“The first speaker was a lawyer with the ACLU who recently moved to Grand Rapids specifically the Heritage Hill neighborhood. She shared her experience where the GRPD followed her home in a cruiser, while she and her son were wolking home. Then suddenly a black man was walking in the other direction and the GRPD stopped that man. She ended by saying “Grand Rapids is a great place to live, if you are white.’

The second speaker, also with a non-profit advocacy group, addressing two specific coses of police abuse in Grand Rapids, the two Latino youth who were held at gunpoint in the southwest part of GR and the black man who was punched nearly 30 times while driving on the westside.

A black man, who had two relatives who were police officers, said those officers told him that the GRPD is a racist city. He then talked about the two boys who were arrested for walking in the street. He said that, “students from a local high school in his neighborhood always walked in the streets and the track team always ran in the streets, so why were the two Latino boys treated the way they were?

Another black man spoke, who said he was arrested this past Tuesday by the GRPD. He said there were three police cruisers involved in his arrest. They made him take a sobriety test and one offi- cer said that he appeared to be on something.” He was detained for 7 hours, since that is the time length to sober up, even though he was not high and never has been.

A black woman then talked about an incident from February of 2018. She lives in the Adams Park area. A white woman was drinking in her car and making a great deal of noise and this woman and another neighbor asked for her to keep the noise down. This woman called the police and when the police arrived they spoke with the white woman first who told the officer that the woman who called was the problem. The GRPD officer yelled at the block resident, who also said at this point that she felt her safety was in jeopardy. She called 911 a second time and said the officer didn’t even speak with the her, but the response from the dispatcher was to make her feel like she was the problem.

Another lawyer from the ACLU then spoke, specifically about the GRPD’s relationship with ICE. She read a statement that was released earlier in the day by the ACLU along with numerous other documents to support their position on several other cases involving Captain Kurt Vander Kooi.

Another black man shared his story about how the GRPD came to his house and one officer forced his way into this man’s house, resulting in his eye being split open. The GRPD tried to get him to not pursue the complaint against them. He also said that bad cops needed to be weeded out and then says that he think there are some good officers.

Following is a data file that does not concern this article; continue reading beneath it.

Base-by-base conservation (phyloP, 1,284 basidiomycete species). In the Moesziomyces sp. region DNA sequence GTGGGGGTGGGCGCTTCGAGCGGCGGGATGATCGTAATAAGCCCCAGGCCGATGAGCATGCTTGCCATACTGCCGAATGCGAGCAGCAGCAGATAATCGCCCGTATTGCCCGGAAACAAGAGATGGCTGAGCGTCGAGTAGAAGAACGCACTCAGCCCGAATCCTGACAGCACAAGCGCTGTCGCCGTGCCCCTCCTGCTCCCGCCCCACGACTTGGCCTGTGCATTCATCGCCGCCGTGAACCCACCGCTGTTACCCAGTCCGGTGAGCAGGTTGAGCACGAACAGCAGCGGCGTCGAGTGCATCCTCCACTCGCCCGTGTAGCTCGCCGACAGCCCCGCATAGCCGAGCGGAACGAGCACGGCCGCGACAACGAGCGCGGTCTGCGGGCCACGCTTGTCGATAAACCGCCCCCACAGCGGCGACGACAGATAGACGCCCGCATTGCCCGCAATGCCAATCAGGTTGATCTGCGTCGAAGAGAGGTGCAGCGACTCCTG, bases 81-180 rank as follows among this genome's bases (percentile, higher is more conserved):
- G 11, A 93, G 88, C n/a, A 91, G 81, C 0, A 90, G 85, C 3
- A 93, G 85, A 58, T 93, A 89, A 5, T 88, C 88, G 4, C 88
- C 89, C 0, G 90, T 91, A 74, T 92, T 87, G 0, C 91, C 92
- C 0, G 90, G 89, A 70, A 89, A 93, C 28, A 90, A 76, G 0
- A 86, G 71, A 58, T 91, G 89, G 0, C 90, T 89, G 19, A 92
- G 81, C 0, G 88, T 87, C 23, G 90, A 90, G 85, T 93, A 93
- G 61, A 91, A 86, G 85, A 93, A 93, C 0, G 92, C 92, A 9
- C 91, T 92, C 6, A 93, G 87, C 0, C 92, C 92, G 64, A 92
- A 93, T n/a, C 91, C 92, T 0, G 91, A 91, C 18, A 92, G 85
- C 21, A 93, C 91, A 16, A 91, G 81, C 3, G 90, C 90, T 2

A black man who is a small business owner, then spoke about a friend of his who was harassed, intimidated and accused of being part of a murder. He said he was tired of this happening over and over again, where the GRPD harasses and intimidates people. He said because he has spo- ken out, he has been stooped by the GRPD 106 times in recent years.

A black women then shared a story about being intimidated as well. She feels that the GRPD always wants to justify whatever they do and that the black and brown communities feel this is nothing short of abuse. She also brings up the two youth who were stopped for walking in the street and said that there are so many neighborhoods where it is not safe to walk on the sidewalks.

Another black woman then spoke, sharing stories about a race relations forum in 1991, but felt like nothing good came out of it. She is a criminal justice major and has been pulled over numerous times, for what she stated was just being black. “The GRPD does not follow their own policy and she shared numerous examples of use of force. For instance, she saw a guy in his wheelchair, who was stopped by the GRPD and forced out of his chair and searched. She also addressed the GRPD pulling of guns on youth in this community.

A black woman spoke, who lives in Grand Rapids and has raised her kids in this community and feels that they are at risk from the GRPD. She said that body cameras do not work for the public. The GRPD is racially profiling people, and acknowledges that she doesn’t know what to do to keep her children sale

A white woman then speaks about what has happened to her. She owns a business on the west-side and has witnessed members of the GRPD that has removed people from her store. The GRPD always treated people fairly, no matter who they were. This woman was defending the GRPD. One guy sitting next to me said she’s at the wrong meeting and numerous people who visibly angered that this white woman not only ignored the previous testimony, but that she felt so entitled to come for the purpose of defending the police. This woman’s testimony was the perfect example of white privilege and white arrogance.

Another black woman then spoke and said she does not feel safe and has never felt safe whenever interacting with the GRPD. She called the GRPD when she thought someone was trying to break into her home. When the cop arrived she felt unsafe and like he was questioning her, instead of empo thizing with her concerns. She recently called the police after her granddaughter had been abused by her daughters boyfriend, The GRPD wanted her to call Children Protective Services and seemed disinterested in the violence against her granddaughter.